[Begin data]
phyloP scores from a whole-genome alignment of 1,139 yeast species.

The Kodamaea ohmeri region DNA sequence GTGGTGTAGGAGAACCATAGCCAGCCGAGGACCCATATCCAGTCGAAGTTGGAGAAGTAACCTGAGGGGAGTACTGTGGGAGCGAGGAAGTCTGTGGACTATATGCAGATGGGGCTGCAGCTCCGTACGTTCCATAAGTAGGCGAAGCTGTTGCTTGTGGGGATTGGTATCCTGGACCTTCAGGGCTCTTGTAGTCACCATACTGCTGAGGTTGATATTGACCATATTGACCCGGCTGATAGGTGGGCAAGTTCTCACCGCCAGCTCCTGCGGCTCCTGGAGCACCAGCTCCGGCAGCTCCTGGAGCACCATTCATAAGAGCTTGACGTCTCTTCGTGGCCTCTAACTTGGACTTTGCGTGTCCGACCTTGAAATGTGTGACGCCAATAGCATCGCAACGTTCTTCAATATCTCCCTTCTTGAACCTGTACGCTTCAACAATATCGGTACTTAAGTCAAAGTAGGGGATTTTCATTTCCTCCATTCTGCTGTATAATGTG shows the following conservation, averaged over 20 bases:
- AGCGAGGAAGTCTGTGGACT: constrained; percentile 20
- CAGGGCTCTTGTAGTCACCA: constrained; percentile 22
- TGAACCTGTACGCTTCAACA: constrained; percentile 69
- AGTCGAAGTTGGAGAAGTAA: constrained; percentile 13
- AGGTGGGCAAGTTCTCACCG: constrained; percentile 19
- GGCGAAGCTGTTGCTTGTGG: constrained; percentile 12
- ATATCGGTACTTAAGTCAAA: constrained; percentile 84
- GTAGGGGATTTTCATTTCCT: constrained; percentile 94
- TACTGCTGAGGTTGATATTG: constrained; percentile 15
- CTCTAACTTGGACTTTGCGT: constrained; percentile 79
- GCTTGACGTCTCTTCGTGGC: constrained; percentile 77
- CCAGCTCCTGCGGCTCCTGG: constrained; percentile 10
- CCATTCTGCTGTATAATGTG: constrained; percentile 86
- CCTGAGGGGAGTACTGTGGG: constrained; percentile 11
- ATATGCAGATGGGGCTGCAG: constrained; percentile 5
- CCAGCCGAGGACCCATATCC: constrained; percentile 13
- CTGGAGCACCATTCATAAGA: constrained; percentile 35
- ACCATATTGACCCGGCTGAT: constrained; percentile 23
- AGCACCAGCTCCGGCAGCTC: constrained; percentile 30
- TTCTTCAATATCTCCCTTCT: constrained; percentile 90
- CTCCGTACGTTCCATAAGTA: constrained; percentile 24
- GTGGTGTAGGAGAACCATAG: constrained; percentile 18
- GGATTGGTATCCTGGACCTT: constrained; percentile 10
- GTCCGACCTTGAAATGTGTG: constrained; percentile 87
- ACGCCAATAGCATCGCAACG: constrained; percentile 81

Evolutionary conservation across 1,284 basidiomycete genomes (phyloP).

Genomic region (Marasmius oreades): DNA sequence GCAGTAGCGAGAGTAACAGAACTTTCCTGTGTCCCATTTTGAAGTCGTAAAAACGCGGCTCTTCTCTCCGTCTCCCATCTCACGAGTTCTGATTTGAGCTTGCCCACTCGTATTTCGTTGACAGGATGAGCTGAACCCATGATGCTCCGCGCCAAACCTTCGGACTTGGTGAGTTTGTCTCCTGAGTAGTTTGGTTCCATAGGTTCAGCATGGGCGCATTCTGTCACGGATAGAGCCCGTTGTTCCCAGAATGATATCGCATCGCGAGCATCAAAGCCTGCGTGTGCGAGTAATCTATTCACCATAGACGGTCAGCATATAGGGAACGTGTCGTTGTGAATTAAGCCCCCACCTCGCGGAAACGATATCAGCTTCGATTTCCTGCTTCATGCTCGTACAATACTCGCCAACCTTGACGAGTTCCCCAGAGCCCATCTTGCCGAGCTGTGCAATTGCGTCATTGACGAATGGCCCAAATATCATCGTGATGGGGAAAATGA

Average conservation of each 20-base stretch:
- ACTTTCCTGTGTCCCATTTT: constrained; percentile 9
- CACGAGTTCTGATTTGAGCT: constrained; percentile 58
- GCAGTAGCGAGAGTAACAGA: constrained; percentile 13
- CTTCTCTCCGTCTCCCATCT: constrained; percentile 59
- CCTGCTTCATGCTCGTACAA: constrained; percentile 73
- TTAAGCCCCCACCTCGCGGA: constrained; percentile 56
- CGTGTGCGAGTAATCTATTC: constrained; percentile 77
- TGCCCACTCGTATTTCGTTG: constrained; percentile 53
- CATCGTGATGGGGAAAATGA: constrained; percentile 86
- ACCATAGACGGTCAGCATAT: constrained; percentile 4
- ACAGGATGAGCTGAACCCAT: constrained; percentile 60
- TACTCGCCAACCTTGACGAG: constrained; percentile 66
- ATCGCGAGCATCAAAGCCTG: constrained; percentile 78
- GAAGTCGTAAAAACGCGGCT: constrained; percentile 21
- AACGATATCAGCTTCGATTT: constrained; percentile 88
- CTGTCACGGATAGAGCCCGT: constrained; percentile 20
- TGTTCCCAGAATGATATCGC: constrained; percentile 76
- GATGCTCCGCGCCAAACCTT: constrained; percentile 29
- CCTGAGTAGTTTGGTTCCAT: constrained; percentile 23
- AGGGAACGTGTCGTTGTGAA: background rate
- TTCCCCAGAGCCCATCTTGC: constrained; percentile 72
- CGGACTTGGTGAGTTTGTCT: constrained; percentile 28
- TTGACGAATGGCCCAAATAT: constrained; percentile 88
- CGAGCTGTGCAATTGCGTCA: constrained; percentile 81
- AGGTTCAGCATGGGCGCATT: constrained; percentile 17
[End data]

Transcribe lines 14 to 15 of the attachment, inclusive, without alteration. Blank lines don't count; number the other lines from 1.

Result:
- CCAGCTCCTGCGGCTCCTGG: constrained; percentile 10
- CCATTCTGCTGTATAATGTG: constrained; percentile 86